"... out on the bridge; they probably told you about it down the hall. I heard you whispering down the hall. Why do nurses always whisper down the hall? See, listen, it was just the three of us. Us three. And Mayann in the middle and she had one arm through Edmund's and the other arm through mine. But when we came to that bridge, the sidewalk is so narrow Edmund stepped ahead. He walked a ways ahead, so I was with Mayann when the truck came. And I remember how quickly Edmund walked, and me thinking he wants to cross in a hurry so he can be with Mayann again. These old clouds in the sky used up from the rain yesterday. I saw one shaped like me when I was . . . I had a habit to stand on one foot, you see, with all my weight on one foot like this when I was her age...
     "... But it was wrinkled and . . ."
     "Sarah . . ."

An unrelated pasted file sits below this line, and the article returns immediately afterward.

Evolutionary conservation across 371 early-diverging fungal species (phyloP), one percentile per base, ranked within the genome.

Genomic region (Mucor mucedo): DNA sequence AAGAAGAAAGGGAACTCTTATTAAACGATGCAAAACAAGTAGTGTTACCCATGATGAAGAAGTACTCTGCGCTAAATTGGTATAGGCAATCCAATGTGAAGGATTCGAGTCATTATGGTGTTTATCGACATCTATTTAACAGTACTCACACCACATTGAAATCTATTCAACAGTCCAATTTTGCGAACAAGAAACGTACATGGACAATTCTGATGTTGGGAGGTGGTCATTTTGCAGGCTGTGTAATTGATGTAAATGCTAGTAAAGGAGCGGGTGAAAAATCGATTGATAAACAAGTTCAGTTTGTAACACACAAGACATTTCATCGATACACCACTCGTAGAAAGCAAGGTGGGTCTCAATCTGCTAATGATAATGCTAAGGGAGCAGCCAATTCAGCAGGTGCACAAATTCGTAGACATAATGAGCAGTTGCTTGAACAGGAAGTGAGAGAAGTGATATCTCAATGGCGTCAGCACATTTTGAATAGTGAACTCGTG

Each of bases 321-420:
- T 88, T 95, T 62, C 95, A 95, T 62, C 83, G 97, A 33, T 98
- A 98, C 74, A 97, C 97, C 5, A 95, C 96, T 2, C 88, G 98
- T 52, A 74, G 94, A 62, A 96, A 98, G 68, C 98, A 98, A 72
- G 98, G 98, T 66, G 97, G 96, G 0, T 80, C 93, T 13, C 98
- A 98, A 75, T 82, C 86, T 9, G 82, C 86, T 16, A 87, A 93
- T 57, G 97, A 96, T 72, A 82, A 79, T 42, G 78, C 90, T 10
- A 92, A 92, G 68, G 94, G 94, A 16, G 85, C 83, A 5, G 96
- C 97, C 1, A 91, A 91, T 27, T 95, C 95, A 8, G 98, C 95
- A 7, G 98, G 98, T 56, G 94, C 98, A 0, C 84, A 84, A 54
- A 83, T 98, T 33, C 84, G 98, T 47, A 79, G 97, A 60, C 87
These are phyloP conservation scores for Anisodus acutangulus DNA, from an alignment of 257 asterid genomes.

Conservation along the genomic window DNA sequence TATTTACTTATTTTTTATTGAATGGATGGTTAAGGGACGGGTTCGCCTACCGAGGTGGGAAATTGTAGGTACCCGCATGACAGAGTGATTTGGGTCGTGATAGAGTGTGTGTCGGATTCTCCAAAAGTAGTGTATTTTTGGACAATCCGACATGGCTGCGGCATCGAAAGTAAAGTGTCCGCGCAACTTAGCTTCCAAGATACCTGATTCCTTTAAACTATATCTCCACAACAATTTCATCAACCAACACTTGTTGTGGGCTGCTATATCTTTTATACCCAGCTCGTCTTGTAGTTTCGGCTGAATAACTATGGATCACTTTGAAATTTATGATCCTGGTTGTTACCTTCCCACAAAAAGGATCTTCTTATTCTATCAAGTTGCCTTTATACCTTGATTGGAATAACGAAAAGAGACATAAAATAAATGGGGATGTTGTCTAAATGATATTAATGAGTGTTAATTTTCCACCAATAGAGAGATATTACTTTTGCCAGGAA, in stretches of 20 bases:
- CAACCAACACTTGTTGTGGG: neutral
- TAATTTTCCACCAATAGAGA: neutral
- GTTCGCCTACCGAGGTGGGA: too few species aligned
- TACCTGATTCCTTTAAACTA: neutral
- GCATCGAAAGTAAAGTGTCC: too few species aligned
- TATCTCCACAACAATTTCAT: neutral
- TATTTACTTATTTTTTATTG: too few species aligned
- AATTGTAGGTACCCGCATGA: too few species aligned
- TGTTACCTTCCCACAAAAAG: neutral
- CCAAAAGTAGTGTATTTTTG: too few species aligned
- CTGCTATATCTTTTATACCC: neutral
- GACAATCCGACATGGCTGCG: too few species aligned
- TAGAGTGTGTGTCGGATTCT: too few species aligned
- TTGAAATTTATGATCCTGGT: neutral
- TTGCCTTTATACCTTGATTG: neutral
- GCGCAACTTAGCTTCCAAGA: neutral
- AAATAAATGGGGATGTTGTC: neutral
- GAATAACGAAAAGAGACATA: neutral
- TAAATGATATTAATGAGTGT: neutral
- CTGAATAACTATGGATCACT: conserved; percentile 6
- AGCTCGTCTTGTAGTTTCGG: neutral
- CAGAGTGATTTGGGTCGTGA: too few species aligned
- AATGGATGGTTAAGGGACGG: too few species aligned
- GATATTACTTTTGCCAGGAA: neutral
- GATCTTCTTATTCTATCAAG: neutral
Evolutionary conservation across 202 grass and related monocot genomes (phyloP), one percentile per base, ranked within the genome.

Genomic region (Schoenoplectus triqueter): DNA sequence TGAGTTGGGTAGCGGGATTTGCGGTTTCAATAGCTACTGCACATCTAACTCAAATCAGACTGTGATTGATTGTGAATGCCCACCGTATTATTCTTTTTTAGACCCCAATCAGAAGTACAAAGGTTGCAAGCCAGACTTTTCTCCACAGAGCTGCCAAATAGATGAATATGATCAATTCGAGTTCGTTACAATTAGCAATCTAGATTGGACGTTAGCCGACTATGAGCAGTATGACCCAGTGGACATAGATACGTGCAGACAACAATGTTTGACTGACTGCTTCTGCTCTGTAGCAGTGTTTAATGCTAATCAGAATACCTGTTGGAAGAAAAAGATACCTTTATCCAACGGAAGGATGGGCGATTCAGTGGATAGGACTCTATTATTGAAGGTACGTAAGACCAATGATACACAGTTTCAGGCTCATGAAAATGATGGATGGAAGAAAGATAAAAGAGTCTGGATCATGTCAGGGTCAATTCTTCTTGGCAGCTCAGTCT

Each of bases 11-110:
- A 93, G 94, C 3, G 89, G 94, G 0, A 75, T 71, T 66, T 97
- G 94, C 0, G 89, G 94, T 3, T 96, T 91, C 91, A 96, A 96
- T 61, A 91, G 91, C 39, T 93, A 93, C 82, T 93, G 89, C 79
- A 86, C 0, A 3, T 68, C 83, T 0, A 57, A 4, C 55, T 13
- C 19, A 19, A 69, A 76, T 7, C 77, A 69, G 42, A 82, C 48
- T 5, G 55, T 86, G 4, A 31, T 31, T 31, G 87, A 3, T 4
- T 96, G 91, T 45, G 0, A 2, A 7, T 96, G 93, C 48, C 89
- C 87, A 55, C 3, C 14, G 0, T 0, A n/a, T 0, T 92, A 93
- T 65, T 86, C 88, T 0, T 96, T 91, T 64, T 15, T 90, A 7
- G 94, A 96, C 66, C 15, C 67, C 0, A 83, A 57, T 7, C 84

"... gray and it was all used up like all the rest just waiting for the wind to take and break it into nothing. It, the wind, was doing that while I watched. The cloud broke apart and changed into something else that disgusted me; but I don't remember what. But that was when Mayann said, 'The wheel.' Her voice was so soft, you see, like I say, not, 'The wheel.' And I said, 'What wheel, dear?' I couldn't see but the top of the truck coming because I was walking on the inside next to the railing and Edmund was in the way. Then Mayann said, 'The wheel is loose.' She said that louder, in her usual voice. And I said, 'What do you mean, dear?'; because I really couldn't see, I mean actually see, what she meant. And she said quite loud, she said, 'The wheel will never hold.' Well, when she said that I looked at her and I wish I could tell you what I saw in her face right then that made me cold . . . I saw she hadn't been talking to me. Or talking to herself either . . . She was just talking. Just out loud to nobody, you see. And I had no more time to say, 'Mayann,' when she stopped, sudden, there on the pavement. And she slipped her arm out of mine and she stood there. She stood and she said once more, exactly before it happened, she said, 'The wheel.' And when she said it that last time her voice was louder than anything else afterwards. But she didn't shout it. You wouldn't want to say she shouted it. She said it, that's all. And I thought then about when she was little and used to look outside whenever there was a storm beginning, and she would cry and cry when nobody could tell her why the white wind wailed so loud around the house. And in that instant I thought, she won't ever ask again, now she knows. Because I've never, ever, heard anybody use their voice quite that way. She wasn't talking to me, you see; or to Edmund; or even to that truck. She was talking the way the wind talks to nobody."